Derailing a 'Skytrain'...
Near Oakland, California
February 13th, 1945
Needs of a Nation...
the Douglas Aircraft Company developed the DC-3, an upgrade to one of the
company prior designs, the DC-2. The fixed-wing, propeller-driven aircraft would
revolutionize air transport in the 1930s and 1940s, thanks to its greater speed
storm clouds of World War II darken the world, the U.S. military contracted
Douglas to build nearly 10,000 DC-3s, some of which when bound for service with
other nation's militaries, such as the United Kingdom, Australia, and France.
August of 1944, a batch of over 150 DC-3s, originally ordered by the U.S. Army
Air Forces for high-altitude flights over the "Hump" in the China-Burma-India
theater of operations, were transferred to the U.S. Navy. These Long Beach-built
DC-3s were re-designated as R4Ds, and were powered by two 1,200 horsepower Pratt
& Whitney R-1830-90C engines with two-stage, two-speed superchargers. One of
these R5Ds was Naval Aeronautics Bureau number 50765.
the morning of February 13th,
1945, R5D #50765, assign to Air Transport Squadron 3 (ATS-3), took off from the
Naval Air Station at Oakland at 6:52, bound for New York. On board were 21
passengers, and a flight crew by three.
According to newspaper accounts of the
time, Mr. and Mrs. Thomas Baldrick of Alameda
said they heard the plane flying very low over their house. The motors
apparently went dead and later they heard a heavy, rumbling noise.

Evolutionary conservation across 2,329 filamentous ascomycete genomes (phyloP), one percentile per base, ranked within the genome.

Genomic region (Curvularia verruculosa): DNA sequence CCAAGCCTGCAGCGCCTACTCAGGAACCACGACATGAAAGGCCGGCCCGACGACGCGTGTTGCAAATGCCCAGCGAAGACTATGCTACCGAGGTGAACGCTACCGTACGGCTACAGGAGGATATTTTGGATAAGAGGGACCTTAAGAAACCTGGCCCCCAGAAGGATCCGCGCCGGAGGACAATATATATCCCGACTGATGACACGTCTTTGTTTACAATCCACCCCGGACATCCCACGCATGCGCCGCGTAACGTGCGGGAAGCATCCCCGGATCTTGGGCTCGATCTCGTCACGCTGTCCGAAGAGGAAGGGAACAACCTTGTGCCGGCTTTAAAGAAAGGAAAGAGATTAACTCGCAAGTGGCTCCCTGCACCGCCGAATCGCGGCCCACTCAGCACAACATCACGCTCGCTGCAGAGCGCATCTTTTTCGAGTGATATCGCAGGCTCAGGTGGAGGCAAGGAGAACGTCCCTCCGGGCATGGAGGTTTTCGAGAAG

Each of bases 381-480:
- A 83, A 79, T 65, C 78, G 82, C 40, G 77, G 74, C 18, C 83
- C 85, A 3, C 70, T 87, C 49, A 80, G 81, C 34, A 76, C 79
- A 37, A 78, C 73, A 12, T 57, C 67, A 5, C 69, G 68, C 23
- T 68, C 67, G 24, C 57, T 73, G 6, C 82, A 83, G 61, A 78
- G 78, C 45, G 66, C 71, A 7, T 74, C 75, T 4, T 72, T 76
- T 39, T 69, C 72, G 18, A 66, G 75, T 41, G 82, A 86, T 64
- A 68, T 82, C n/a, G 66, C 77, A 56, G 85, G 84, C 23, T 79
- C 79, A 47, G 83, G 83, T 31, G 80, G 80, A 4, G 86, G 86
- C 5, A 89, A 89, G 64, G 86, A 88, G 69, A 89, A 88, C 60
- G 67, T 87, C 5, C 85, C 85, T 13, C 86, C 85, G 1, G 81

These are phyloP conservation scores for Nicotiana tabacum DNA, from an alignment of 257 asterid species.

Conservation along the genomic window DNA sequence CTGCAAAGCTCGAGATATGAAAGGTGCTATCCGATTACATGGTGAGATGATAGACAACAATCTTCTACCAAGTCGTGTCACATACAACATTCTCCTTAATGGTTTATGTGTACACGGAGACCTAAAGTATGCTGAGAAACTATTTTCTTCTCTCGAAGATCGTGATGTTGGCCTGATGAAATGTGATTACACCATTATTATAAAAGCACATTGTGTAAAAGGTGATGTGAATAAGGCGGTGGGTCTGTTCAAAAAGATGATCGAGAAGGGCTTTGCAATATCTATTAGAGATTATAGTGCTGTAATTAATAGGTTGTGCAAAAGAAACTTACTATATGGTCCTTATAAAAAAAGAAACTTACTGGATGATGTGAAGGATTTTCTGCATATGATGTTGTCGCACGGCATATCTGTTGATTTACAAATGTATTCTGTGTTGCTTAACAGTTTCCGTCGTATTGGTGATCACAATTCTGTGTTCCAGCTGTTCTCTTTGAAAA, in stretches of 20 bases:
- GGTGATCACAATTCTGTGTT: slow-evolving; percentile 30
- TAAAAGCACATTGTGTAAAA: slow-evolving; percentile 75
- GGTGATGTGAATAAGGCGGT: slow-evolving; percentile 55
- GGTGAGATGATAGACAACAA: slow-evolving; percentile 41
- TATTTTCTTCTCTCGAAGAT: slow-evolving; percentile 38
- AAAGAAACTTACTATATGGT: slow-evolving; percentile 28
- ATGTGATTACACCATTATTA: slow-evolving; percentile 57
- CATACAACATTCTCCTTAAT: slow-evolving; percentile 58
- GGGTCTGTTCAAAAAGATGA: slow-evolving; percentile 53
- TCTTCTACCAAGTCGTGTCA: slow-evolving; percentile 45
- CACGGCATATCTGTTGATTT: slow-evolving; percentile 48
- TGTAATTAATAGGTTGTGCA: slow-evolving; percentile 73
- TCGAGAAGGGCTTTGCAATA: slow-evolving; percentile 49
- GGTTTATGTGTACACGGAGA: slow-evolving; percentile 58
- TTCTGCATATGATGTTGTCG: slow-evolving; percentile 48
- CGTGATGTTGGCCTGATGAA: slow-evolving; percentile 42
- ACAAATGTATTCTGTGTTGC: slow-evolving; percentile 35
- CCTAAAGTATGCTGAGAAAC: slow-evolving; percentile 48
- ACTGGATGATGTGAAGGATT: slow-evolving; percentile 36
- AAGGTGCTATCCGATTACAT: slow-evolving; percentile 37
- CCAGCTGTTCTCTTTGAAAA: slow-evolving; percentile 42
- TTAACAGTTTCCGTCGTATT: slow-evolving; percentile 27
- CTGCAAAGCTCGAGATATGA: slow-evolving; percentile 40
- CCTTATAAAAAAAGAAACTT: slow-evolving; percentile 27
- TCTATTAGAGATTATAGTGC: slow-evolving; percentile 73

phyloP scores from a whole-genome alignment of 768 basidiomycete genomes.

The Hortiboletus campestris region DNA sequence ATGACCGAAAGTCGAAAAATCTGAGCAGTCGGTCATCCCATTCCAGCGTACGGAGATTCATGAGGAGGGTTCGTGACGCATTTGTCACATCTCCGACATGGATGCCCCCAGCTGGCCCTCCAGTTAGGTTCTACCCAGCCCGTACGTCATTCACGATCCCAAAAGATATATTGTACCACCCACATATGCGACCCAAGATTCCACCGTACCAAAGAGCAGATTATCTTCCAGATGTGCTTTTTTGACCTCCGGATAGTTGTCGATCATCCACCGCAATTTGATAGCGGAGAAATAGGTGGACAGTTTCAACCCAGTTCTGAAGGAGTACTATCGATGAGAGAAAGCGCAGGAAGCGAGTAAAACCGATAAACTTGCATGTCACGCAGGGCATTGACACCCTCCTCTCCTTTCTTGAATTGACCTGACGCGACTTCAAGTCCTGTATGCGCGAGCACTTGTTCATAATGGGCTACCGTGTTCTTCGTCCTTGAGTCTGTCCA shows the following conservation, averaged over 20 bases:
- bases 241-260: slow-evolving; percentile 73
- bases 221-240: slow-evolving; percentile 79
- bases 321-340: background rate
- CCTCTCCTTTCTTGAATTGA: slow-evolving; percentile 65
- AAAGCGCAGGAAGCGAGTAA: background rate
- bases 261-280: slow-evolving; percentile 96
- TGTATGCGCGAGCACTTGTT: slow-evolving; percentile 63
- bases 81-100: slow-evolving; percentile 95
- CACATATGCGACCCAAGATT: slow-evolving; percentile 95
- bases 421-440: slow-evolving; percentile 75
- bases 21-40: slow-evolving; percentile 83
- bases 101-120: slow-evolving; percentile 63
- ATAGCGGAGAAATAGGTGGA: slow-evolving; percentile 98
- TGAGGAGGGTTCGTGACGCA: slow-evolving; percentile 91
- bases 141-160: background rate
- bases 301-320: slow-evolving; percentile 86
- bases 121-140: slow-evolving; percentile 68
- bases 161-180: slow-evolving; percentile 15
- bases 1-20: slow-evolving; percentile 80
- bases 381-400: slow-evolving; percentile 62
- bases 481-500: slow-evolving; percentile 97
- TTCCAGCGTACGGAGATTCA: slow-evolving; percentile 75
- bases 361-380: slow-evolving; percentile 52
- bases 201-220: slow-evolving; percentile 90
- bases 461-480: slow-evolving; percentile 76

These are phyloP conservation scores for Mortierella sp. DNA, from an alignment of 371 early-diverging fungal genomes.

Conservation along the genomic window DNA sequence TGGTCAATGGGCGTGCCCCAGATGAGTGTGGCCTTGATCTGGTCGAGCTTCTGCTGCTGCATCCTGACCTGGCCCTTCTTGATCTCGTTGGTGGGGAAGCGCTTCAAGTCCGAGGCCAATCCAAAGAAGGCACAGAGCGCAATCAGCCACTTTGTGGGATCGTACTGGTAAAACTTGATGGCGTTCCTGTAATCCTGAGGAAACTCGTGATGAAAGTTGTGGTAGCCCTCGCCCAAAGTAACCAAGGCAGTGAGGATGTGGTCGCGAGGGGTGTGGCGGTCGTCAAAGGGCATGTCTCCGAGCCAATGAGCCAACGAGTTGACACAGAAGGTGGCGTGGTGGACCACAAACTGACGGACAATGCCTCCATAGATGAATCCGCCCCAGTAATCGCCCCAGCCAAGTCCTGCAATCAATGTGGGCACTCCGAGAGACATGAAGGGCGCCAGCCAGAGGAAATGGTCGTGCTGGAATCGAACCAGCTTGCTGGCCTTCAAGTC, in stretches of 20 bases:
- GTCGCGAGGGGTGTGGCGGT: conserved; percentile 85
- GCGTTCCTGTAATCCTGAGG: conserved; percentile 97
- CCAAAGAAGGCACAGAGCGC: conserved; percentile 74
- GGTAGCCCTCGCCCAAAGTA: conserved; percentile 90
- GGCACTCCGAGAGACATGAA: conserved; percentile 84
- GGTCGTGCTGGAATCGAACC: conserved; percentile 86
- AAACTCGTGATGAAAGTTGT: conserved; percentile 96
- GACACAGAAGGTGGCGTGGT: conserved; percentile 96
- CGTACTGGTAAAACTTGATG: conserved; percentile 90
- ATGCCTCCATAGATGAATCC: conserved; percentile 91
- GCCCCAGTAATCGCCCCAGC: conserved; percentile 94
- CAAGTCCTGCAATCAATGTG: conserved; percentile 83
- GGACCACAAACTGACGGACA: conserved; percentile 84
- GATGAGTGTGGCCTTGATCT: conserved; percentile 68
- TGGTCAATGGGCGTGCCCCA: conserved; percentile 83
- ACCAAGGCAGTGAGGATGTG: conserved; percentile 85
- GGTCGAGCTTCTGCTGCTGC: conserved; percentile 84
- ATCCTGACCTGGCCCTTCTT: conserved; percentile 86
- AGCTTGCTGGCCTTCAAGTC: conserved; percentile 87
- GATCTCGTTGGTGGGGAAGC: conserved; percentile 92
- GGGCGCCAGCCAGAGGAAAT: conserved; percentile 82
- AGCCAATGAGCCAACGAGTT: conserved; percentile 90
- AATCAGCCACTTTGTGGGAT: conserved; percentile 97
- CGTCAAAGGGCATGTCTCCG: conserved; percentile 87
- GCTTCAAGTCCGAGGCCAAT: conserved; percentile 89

after takeoff, at 7:05 in the morning, the right wing struck to water as the
plane made a wide turn. The plane dived into the water about three-quarters of a
mile off Chestnut street in Alameda, and broke up when it hit the water. The
crash boats responding to the crash were only able to find the tail and part of
one wing, as most of the plane buried itself deep in the mud.
Searching for Victims...
The first body found was that of a
sailor who had 40-day leave papers in his pocket. After five hours of searching,
only four bodies had been recovered. Two more were recovered by sunset.
By the end of the following day, the
12th Naval District reported the recovery of eight more bodies, bringing the
total to 14 found. The bodies found by crash
boats and salvage crews were those of eight navy enlisted men and four officers
besides the two army men.
A Puzzle, Wrapped in an
Mystery when an Army
crash boat recovered the body of an unidentified sailor who, according to the
Navy, was not one of the crew or the passengers since his body had apparently
been in the water nearly 30 days.